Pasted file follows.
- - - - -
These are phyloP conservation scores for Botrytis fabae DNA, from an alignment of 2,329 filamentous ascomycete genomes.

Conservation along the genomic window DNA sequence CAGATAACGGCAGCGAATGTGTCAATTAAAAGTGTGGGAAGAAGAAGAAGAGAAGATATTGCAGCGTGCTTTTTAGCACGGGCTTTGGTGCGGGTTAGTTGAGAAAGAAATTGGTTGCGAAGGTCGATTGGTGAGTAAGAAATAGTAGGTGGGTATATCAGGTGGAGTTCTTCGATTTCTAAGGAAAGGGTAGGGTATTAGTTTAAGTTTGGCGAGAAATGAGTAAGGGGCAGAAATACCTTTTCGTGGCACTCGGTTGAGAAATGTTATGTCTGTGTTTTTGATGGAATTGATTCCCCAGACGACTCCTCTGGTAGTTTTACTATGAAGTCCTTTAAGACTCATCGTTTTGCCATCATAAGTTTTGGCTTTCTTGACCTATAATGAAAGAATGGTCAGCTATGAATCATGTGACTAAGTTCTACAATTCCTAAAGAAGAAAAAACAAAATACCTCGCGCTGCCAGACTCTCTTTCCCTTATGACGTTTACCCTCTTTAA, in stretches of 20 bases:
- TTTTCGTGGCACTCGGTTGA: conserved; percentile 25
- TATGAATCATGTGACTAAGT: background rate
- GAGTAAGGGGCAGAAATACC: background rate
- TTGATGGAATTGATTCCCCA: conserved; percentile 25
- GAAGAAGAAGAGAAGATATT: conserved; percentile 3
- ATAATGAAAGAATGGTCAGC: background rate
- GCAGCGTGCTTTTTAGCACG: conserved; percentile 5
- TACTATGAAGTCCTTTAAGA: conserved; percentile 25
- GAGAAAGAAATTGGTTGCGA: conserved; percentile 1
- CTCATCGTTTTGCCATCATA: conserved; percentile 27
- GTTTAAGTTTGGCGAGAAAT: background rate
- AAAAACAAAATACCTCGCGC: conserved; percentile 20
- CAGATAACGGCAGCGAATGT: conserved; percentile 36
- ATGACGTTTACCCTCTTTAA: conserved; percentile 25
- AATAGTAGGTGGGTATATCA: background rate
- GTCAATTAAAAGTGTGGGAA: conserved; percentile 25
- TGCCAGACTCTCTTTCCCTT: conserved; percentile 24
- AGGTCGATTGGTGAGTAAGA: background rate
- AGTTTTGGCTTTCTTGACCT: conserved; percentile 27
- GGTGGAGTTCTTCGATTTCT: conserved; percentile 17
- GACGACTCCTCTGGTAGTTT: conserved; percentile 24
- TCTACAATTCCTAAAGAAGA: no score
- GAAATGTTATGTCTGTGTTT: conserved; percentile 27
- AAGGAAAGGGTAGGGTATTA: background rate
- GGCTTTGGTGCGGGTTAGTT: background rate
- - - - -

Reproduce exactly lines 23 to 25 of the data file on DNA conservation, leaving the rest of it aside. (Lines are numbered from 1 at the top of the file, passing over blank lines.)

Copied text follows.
- GACGACTCCTCTGGTAGTTT: conserved; percentile 24
- TCTACAATTCCTAAAGAAGA: no score
- GAAATGTTATGTCTGTGTTT: conserved; percentile 27